partnership between the U.S. government, state agencies, law enforcement, private health insurance plans, and healthcare anti-fraud associations. The HFPP aims to identify and reduce fraud, waste, and abuse across the healthcare sector by leveraging data acquisition and aggregation, information sharing, and cross-payer research studies.

To facilitate collaboration, the organization’s Trusted Third Party information technology infrastructure from GDIT is maintained in an Amazon Web Services Federal Risk and Authorization Management Program accredited Infrastructure as a Service environment.


AI for Fraud Detection and Prevention

As referenced above, detecting and preventing healthcare fraud necessitates acquiring and analyzing large amounts of data. Not surprisingly, organizations are increasingly looking to AI and machine learning (ML) to derive the most value from that data. For example, a recent report describes the new legal scope of the HFPP to generate risk scores, potentially using advanced fraud detection derived from ML.  

However, organizations working to leverage ML for better fraud detection face some significant challenges.

Diversity of data and systems

Technological innovation is especially challenging in the U.S. due to complex, varied data systems and diverse health models. The different systems and identifiers involved in data collection and extraction pose obstacles to integrating data from different sources.
Research shows that when it comes to ML for fraud detection, investing more in the data understanding and preparation phases leads to better results.

Silos can also pose a problem, such as between statisticians and data analysts on one side and auditors and investigators on the other. 

Need for explainability
It is important to be able to show that fraud detection is fair. Complex algorithms can be challenging for people throughout the anti-fraud process to understand and use. In general, handling imbalanced big data and high dimensionality in healthcare datasets is a challenge.

Explainable AI can foster more transparency, although it also introduces technical challenges. Recent research presents careful feature selection as a step toward enabling more transparent, explainable models. 


Data privacy and quality
HIPAA regulations around protected health information (PHI) mean that most fraud detection models discussed in research literature are based on either synthetic data or data collected in a de-identified manner, such as large Medicare datasets. The fraud detection models developed using such aggregated data extracts can be difficult to apply in the real world. 

While detection methods based on publicly available data can be difficult to leverage in a business setting, methods using private data sources (electronic health records, private insurance data) are limited by data privacy and legal issues, and thus are also difficult to replicate in the real world.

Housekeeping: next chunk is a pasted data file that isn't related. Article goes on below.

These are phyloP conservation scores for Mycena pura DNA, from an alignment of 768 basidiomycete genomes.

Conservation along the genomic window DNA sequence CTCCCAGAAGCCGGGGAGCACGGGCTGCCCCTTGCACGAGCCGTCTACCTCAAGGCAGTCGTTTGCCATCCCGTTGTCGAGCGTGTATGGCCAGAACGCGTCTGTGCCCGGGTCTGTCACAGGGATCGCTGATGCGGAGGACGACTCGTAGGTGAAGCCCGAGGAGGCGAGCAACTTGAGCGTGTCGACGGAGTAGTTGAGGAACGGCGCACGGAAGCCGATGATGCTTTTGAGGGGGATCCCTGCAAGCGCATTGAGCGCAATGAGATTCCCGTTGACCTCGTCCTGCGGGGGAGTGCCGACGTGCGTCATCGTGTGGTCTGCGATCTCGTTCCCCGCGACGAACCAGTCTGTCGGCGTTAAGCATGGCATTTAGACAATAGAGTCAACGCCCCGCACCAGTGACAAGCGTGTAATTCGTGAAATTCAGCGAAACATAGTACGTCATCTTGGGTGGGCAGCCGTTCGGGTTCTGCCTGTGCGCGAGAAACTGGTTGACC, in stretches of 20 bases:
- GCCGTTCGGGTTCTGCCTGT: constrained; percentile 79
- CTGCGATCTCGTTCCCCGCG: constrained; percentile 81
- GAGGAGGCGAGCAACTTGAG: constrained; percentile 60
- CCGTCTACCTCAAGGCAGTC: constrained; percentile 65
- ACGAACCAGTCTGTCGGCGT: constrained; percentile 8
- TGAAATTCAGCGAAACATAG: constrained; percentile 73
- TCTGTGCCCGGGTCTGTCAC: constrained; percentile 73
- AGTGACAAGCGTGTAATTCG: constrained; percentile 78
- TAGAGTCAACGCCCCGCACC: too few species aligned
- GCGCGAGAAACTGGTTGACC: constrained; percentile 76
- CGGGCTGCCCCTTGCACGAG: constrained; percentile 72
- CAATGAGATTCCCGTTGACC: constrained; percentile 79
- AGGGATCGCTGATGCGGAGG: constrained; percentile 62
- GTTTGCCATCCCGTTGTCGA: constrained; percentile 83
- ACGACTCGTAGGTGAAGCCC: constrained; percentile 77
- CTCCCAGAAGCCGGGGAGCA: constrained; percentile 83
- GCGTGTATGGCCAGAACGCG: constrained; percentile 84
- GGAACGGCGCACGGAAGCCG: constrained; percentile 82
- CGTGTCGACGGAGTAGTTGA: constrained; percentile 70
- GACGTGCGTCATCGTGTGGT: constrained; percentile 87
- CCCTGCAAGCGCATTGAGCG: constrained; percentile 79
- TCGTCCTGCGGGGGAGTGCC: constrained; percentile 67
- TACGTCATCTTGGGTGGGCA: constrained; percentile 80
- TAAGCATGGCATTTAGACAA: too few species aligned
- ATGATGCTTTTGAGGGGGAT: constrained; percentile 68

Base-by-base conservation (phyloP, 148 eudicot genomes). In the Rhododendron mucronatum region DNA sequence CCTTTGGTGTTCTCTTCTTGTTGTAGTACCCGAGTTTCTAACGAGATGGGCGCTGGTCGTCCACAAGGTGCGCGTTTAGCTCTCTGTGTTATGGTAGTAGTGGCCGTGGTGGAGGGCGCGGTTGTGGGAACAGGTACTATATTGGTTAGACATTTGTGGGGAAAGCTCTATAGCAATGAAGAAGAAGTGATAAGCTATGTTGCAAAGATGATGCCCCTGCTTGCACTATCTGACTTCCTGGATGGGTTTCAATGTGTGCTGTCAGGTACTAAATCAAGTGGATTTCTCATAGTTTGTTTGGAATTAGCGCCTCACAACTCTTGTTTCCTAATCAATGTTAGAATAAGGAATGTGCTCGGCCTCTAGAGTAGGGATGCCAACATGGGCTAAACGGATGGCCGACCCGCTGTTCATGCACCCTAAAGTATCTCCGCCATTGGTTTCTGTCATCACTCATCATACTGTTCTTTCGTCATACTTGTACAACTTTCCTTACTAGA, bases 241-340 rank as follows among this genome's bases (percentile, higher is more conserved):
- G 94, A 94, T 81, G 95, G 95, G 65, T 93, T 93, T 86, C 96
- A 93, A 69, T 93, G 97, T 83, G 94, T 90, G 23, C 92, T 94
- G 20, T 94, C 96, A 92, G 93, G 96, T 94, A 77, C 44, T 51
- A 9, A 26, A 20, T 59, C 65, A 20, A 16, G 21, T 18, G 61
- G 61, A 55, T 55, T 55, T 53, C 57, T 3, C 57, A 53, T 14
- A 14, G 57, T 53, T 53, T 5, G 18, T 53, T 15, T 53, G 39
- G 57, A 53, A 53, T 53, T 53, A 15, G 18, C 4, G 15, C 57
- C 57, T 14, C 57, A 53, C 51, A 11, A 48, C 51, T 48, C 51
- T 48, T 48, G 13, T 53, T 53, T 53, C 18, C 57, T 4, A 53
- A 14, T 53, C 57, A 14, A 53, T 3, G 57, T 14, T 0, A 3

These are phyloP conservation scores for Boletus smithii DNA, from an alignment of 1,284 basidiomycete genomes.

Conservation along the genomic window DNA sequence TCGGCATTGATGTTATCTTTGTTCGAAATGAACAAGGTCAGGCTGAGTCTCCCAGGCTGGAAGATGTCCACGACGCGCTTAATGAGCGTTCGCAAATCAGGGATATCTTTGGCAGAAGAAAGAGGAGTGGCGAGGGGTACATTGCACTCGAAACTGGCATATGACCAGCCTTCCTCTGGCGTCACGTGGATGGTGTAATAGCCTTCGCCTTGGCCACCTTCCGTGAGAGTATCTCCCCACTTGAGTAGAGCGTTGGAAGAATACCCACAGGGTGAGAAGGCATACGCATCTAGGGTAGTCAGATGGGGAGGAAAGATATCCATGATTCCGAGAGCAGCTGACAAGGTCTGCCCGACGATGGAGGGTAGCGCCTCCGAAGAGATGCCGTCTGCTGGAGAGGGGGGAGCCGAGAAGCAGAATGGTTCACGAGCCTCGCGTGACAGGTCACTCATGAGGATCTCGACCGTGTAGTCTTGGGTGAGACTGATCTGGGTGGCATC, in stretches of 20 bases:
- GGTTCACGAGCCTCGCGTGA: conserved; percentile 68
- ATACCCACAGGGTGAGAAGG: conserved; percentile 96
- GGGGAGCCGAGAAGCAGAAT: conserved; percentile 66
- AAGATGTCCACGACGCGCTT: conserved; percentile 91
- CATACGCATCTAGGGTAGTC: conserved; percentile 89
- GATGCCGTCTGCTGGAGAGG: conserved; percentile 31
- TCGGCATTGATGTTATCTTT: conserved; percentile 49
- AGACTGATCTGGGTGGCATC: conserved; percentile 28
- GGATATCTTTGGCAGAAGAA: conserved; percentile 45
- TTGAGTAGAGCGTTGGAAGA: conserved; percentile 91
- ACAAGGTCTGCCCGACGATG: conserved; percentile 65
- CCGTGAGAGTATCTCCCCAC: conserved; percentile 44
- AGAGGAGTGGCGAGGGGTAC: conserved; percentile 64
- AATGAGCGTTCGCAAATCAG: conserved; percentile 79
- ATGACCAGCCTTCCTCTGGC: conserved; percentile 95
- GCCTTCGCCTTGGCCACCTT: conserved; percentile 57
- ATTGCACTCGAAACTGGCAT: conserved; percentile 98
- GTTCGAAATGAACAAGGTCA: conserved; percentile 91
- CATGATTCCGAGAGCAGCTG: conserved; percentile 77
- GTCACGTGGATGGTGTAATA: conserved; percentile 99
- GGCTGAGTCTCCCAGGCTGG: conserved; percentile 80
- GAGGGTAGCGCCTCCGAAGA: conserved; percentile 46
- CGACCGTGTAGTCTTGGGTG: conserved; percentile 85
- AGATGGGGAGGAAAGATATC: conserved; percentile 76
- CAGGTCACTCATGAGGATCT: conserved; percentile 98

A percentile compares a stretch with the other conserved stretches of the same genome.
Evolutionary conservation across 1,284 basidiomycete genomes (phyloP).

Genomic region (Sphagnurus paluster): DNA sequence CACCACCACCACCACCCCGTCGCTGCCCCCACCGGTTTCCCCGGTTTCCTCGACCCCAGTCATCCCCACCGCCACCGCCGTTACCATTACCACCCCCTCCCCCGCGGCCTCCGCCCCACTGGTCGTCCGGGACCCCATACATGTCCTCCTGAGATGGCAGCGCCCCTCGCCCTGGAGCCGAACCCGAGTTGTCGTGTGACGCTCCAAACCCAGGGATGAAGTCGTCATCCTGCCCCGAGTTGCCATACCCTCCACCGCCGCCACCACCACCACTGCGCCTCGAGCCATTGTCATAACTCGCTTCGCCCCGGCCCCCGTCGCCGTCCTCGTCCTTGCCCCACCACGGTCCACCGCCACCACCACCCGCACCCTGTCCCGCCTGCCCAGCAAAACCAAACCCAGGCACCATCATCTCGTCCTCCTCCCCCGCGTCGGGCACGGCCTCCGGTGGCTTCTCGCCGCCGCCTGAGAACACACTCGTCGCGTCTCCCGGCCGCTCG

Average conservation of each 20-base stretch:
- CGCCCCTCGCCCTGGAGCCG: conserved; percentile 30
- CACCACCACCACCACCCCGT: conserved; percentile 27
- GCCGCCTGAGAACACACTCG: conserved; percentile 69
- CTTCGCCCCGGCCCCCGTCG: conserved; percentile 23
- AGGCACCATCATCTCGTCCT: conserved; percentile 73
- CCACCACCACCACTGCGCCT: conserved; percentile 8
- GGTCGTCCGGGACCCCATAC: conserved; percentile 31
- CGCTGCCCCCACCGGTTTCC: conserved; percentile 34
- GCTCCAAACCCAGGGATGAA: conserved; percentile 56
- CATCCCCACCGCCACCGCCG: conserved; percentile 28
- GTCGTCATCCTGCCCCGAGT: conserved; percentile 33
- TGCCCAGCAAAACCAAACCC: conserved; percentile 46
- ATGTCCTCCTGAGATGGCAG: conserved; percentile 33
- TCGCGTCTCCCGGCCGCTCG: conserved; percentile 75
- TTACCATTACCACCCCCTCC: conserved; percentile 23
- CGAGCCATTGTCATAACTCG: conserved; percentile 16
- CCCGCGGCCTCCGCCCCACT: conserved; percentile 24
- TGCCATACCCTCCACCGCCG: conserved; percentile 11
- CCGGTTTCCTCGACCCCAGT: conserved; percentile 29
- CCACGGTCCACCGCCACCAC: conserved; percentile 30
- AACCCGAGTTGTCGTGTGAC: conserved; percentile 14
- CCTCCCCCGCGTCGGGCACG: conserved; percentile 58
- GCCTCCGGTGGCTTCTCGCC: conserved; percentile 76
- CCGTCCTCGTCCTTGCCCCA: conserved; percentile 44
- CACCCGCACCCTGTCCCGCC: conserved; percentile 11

Privacy-Preserving Data Collaboration

Despite all the measures discussed above, Medicaid and CHIP programs, for example, generally showed a steady increase in the percentage of improper payments from 2012-2019. There is a clear need for further steps and innovation.

New technologies can support information sharing and research that is more applicable in the real world. For example, privacy-enhancing technologies (PETs), such as Secure Multiparty Collaboration, support data collaboration for Data Analytics and ML. PETs enable secure, privacy-preserving computations, in which the collaborating parties do not need to share data or expose their data to each other.

PETs are already being used with healthcare data, offering both reassurance and use cases to the healthcare anti-fraud ecosystem.

In one case, a large healthcare provider wanted to facilitate early prognosis of cardiovascular diseases by using more private data. However, privacy laws like HIPAA and confidentiality concerns prevent contributors from sharing data outside of organizational firewalls. Inpher’s XOR platform enabled researchers to privately compute across organizational data sources in order to increase both sample size and patient attributes, leading to improved model performance and disease prognosis.

XOR - Healthcare

Through ongoing innovation, including advanced privacy-preserving technologies, the fraud detection ecosystem can continue to advance in the fight against costly healthcare fraud and abuse.

To learn about Inpher’s Privacy-Preserving AI and ML solutions, visit our website.